The other sweet fishes
smiled from their bowls and their dishes.
They swam and they sang,
“Welcome, Thug, to our home.”
To Georgia’s Foster Home for Fish.
“We’ve all been unsafe
till we came to this place.”
To Georgia’s Foster Home for Fish.
“We know what you’re feeling.
Your heart needs some healing.”
At Georgia’s Foster Home for Fish.
“Some rest and some quiet.
There’s no need for a riot.”
Not at Georgia’s Foster Home for Fish.
“You can sleep in your rug,
wrapped up nice and snug.”
At Georgia’s Foster Home for Fish.
“When you need a hug here
come out of your rug, dear.”
said Georgia to Thug.
It was all so delightful
Thug forgot to be frightful.
“Stay as long as you want,
though house-rules are detente.”
She laid down the law.
Thug tucked in his fins
and looked up, all grins.
Thug was happy.
So the new resident
took his place near the vent.
Home sweet home.
Where his water was warmish,
(nasty) inclinations all shorn-ish.
At Georgia’s Foster Home for Fish
“I always used to work hard. But I had no idea what hard work was until something changed in my mind… I don’t really know what it was. Maybe some sense that this whole enterprise is limited, that there was an end in sight… That you were really truly mortal.” Leonard Cohen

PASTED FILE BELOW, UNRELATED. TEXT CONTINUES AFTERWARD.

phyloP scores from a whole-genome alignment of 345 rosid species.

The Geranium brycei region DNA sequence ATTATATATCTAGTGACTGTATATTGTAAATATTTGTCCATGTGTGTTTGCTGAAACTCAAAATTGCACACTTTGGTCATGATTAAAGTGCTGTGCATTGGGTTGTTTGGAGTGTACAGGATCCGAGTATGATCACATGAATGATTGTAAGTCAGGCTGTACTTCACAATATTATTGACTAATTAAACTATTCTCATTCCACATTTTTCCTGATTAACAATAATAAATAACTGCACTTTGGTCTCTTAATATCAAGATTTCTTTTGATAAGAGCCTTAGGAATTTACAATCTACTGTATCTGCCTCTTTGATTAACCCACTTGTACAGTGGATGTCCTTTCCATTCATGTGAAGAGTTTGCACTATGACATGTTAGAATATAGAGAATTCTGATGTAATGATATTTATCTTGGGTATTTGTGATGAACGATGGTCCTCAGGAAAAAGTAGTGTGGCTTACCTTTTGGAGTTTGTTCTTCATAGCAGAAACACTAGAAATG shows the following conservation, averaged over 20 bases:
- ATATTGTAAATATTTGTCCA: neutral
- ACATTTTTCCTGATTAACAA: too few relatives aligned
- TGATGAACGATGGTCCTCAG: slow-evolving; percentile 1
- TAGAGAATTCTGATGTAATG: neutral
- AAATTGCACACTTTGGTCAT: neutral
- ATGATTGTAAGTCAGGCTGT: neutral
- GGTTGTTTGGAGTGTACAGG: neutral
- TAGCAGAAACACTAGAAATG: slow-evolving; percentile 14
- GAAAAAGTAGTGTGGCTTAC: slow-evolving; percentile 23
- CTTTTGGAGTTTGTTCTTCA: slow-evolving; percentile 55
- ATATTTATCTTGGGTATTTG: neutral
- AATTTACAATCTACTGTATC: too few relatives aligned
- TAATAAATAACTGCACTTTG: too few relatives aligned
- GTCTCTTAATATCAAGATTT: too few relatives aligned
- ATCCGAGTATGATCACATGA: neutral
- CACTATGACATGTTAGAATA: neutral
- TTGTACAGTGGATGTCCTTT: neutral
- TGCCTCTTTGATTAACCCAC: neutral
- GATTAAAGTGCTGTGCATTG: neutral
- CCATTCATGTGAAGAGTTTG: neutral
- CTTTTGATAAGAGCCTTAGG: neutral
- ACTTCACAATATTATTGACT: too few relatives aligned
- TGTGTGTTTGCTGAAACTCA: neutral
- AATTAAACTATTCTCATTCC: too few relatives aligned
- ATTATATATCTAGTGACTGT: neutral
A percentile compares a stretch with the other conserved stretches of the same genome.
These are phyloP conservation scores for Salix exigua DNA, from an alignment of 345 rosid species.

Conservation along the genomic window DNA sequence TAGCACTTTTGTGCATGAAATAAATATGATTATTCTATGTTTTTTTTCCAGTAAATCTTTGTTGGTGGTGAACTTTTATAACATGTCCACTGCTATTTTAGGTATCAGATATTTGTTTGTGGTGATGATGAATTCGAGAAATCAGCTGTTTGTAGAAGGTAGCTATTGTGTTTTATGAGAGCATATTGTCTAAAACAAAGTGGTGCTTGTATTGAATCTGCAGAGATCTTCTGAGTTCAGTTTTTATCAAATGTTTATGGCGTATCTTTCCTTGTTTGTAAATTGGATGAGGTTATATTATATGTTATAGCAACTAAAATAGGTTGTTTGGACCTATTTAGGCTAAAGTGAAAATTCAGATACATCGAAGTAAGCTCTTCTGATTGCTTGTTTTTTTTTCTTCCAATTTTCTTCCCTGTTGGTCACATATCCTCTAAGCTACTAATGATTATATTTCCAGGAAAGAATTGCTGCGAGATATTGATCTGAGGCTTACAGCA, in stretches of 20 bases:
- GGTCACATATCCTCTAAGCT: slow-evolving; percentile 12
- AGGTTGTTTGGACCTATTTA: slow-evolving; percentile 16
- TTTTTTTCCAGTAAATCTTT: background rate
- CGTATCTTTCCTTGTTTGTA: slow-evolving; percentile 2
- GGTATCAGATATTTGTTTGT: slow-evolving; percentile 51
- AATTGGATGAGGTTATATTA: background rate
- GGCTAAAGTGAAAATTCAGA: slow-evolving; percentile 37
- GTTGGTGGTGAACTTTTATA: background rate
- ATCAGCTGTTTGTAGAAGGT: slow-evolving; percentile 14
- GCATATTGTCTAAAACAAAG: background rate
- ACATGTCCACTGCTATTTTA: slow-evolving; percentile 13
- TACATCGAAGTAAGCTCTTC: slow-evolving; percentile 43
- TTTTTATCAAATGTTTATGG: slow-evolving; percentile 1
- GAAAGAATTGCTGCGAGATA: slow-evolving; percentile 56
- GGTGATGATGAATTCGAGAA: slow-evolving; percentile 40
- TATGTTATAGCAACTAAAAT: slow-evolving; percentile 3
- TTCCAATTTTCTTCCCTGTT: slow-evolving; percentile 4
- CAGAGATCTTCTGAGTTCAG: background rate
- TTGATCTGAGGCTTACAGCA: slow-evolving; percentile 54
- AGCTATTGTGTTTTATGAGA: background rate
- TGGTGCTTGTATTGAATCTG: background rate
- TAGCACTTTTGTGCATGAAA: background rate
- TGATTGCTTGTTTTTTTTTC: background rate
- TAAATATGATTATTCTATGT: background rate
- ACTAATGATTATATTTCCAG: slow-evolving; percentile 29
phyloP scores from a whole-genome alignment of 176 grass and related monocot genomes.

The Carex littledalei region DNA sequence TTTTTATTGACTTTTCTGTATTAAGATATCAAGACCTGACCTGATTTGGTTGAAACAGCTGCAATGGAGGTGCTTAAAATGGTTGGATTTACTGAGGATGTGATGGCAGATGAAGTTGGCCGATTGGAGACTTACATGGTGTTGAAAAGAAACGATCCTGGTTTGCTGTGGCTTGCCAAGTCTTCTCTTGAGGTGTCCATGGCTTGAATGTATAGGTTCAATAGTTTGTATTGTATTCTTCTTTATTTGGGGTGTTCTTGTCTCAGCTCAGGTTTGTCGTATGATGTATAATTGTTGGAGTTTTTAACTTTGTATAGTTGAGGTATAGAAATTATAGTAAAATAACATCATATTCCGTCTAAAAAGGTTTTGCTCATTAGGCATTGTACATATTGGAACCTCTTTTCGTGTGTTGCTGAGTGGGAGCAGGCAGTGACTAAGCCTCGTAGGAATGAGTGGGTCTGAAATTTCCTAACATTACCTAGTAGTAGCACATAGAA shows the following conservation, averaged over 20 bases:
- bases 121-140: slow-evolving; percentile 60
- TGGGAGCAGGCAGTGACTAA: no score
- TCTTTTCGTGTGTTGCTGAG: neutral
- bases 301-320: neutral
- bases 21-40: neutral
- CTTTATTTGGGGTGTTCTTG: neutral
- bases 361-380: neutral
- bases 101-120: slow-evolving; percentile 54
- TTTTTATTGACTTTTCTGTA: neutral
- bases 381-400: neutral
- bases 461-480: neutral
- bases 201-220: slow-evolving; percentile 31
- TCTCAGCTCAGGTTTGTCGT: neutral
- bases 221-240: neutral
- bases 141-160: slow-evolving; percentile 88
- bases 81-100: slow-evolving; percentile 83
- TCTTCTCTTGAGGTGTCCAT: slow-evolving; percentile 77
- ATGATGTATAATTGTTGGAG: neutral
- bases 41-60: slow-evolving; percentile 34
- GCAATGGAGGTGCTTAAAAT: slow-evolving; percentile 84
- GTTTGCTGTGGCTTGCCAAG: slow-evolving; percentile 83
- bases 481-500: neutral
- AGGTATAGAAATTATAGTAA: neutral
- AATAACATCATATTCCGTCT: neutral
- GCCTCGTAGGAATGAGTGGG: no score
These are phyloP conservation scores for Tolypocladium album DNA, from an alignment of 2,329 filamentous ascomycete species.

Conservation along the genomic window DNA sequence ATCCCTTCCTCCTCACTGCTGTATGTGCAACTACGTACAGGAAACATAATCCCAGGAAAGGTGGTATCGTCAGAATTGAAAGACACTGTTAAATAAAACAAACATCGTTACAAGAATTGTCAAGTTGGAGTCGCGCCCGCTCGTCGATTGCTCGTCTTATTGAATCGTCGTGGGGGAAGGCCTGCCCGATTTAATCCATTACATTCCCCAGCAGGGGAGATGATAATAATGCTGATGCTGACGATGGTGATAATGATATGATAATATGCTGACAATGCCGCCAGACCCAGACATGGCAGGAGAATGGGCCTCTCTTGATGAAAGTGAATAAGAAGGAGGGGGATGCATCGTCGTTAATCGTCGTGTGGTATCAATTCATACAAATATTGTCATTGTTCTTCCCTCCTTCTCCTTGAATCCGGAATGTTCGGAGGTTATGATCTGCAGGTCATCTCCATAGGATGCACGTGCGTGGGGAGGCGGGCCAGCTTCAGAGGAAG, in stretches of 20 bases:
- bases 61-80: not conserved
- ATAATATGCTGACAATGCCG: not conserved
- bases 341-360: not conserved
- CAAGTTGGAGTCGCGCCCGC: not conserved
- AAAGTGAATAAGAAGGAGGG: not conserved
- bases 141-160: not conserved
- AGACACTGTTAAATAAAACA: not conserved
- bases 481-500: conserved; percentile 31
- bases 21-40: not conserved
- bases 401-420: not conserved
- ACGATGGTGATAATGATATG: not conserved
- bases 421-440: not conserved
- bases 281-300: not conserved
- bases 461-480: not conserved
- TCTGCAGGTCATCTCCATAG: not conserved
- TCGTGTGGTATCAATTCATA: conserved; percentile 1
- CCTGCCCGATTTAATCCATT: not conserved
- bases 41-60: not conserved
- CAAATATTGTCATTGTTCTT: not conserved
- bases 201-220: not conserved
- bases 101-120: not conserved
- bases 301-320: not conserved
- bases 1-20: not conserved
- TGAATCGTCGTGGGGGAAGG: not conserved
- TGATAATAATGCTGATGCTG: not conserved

Photo: Taken at Giant Springs out of Great Falls Montana. Why this photo paired with this Cohen quotation? There’s something about running water that is analogous to life. It has a source and it flows on until, eventually, it merges into something more than itself–or, sometimes, it simply disappears somewhere: either way, running water is a moving force. Where you find it, it seems to have a place. The place remains but the water moves on. Lives, too, move on: some leave remnants–places, things, thoughts, memories–that can be returned to, others simply disappear without a trace.
M L S Baisch © 2016
Leonard Cohen has passed from the earth. The great musician who was also part poet and part mystic. Did you know that he was a Buddhist monk?
“We are well advised to keep on nodding terms with the people we used to be, whether we find them attractive company or not.” – Joan Didion
The pictures tell the story: over a lifetime, we do indeed become different people. We’ve lived in different haunts, most of the people in our lives change places, we even live in different skins! Very little of our youth is left us as we age–memories, that’s about it. Who besides ourselves travels backward down that lane often? Very few. And, if someone did want to follow me down that backward path of mine awhile, the flowers would all look different from those I see, and the storms would all seem like showers. Just the same, the person I am results from the people I’ve been: that seems important. Every day on earth is part of a slow metamorphosis to becoming someone different from who I am now. Until there isn’t another day. One has to think that un-becoming, in the end, the final unraveling of me, will seem natural since I seem to be un-becoming every day of my life. For sure, what’s has been is more real that what has yet to come. Nevertheless, I look forward to the uncertainty of tomorrow based partly, at least, on knowing what has come before. Thank you, Joan Didion, or these somewhat uncomfortable thoughts. (Joan can be counted on for those.)
M L S Baisch
Photos: Joan Didion